Art in the Open Learning Programme

A further activity which can be used to develop colour mixing skills is a 'Continue the Painting' activity.

Print out images of art works from the Ben Uri teaching packs. Cut these pictures in half, or into smaller sections, and stick on to a large sheet of cartridge paper (1 image section per sheet). Pupils must then continue the drawing, to complete the picture and fill the whole page. (This is also a great starting point for literacy as pupils must invent the rest of the picture/story)

Once drawn, pupils can paint it in, trying to match colours to the colours in the painting.

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Now that pupils understand the basic colour wheel, they can create paintings using colour opposites. Fruit and Vegetables make excellent starting points for this.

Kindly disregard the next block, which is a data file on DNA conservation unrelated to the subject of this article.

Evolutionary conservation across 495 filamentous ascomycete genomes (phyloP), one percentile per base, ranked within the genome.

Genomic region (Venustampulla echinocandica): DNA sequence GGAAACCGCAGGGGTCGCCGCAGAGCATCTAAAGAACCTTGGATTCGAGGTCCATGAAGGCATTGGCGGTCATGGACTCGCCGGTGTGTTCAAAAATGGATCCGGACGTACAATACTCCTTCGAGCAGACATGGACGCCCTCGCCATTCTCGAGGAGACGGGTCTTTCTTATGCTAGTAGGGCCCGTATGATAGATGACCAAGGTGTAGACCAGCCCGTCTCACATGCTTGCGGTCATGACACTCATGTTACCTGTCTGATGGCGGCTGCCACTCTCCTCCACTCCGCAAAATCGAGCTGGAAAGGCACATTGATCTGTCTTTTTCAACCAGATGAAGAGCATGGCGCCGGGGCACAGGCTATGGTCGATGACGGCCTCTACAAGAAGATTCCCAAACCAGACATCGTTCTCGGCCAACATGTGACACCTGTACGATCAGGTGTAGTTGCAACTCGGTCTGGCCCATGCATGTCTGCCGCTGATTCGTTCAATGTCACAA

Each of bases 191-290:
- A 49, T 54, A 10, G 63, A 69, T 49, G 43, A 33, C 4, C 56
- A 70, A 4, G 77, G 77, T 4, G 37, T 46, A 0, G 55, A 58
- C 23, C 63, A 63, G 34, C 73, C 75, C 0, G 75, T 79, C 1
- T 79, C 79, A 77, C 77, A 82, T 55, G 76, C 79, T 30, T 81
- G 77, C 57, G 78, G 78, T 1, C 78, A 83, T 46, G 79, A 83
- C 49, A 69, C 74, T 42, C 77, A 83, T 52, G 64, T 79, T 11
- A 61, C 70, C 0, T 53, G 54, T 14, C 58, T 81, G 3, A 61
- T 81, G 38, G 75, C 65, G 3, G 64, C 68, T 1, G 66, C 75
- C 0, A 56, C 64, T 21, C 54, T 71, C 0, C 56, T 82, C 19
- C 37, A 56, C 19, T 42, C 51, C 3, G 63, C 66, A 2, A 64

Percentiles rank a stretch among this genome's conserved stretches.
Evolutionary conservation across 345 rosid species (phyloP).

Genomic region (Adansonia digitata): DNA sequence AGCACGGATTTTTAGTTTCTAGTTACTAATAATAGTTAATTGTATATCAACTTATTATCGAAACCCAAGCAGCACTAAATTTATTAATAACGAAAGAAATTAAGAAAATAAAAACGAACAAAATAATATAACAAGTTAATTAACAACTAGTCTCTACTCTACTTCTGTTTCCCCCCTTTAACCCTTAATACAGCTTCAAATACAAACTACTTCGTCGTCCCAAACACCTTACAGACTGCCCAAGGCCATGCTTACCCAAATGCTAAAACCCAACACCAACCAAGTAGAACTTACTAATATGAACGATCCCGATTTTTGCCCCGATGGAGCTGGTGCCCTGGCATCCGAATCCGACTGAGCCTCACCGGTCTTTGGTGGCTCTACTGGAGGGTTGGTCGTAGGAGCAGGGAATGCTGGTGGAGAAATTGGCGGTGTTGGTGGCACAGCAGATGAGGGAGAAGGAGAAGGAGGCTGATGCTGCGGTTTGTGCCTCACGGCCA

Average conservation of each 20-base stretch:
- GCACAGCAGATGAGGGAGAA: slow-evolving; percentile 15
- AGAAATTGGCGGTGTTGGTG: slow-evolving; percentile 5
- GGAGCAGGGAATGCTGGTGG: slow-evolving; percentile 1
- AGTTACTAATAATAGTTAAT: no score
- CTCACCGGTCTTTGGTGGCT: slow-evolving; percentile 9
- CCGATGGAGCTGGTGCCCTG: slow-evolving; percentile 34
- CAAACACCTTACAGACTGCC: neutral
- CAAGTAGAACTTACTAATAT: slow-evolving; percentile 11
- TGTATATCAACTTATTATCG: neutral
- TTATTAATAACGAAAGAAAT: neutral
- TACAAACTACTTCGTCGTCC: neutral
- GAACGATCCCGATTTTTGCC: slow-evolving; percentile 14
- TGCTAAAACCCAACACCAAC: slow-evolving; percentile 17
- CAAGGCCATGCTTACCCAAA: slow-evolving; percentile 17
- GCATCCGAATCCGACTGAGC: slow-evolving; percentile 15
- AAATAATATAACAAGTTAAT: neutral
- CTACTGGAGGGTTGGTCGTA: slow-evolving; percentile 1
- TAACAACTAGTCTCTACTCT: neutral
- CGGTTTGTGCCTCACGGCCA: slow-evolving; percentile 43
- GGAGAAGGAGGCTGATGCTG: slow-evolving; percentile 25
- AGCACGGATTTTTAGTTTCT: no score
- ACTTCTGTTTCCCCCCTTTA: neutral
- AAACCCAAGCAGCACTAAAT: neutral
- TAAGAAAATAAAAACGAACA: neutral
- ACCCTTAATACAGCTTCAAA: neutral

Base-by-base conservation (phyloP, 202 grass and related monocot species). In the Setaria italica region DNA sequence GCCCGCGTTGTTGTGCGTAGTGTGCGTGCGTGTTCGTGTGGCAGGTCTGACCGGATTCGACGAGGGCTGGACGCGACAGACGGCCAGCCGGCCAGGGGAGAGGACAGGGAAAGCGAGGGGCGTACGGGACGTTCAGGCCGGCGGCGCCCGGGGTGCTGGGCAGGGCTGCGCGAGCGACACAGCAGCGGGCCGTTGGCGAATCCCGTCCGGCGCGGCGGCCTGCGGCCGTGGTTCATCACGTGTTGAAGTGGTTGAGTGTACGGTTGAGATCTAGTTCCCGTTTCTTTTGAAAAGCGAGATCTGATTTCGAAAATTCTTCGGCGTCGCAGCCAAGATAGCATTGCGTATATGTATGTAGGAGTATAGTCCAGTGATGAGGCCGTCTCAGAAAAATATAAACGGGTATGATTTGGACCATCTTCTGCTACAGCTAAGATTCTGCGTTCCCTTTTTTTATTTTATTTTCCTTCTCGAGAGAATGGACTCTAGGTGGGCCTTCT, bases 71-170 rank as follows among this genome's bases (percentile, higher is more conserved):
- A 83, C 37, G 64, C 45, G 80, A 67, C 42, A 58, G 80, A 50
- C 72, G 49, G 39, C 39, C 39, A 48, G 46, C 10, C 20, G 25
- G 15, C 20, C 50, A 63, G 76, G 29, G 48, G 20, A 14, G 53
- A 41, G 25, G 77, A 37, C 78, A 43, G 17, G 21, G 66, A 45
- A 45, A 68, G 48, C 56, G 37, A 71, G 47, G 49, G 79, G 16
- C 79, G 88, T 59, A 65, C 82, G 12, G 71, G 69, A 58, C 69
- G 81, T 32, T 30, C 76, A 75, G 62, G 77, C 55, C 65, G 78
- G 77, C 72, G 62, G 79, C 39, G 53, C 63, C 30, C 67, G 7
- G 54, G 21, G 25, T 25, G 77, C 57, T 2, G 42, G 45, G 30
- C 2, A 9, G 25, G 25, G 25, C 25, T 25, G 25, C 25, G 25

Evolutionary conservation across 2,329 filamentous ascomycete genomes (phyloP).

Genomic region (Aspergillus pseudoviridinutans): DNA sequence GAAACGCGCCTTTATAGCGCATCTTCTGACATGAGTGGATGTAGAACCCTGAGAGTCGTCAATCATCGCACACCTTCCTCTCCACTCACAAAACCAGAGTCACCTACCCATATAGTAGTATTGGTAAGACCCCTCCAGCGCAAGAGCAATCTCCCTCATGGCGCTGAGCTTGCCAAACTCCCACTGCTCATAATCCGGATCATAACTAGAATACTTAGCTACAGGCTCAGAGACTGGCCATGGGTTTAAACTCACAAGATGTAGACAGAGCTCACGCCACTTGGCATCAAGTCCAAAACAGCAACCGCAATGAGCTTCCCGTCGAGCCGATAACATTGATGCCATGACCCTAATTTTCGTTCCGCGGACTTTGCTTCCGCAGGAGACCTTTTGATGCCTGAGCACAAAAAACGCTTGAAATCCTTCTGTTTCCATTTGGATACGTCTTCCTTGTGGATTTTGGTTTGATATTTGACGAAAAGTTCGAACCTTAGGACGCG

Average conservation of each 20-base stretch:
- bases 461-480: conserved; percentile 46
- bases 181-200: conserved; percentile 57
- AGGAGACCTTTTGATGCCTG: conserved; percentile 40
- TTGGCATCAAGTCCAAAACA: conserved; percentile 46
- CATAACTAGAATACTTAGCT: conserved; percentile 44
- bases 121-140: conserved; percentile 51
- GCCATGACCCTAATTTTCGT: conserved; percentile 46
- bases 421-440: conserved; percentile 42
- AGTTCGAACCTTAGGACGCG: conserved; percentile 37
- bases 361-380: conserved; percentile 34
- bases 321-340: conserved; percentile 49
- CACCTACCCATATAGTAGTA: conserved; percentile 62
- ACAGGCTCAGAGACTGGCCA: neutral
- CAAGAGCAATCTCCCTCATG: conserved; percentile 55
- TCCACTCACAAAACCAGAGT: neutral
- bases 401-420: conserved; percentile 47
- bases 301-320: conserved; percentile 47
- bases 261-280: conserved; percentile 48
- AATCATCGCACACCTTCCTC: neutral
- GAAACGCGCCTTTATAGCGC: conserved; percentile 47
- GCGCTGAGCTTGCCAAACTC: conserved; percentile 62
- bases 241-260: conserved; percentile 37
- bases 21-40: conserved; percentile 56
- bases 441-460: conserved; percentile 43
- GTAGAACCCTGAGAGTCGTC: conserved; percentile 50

Prepare a variety of brightly coloured cut fruits and vegetables. Choose items that represent the colours on the colour wheel, for example, yellow lemons, red peppers, purple red onions. Pupils must make a painting of their chosen vegetable (only one each).

Colour opposites can be used to create shading on their painting. For example, if you are trying to create darker shades of red in order to paint a red pepper, mixing a small amount of the opposite colour (green) into the red, will create a darker shade. If you are making a painting of a lemon, mixing a small amount of purple into the yellow paint, will create a darker shade. This is one way to use colour opposites in painting and is so much more effective then adding black to darken.

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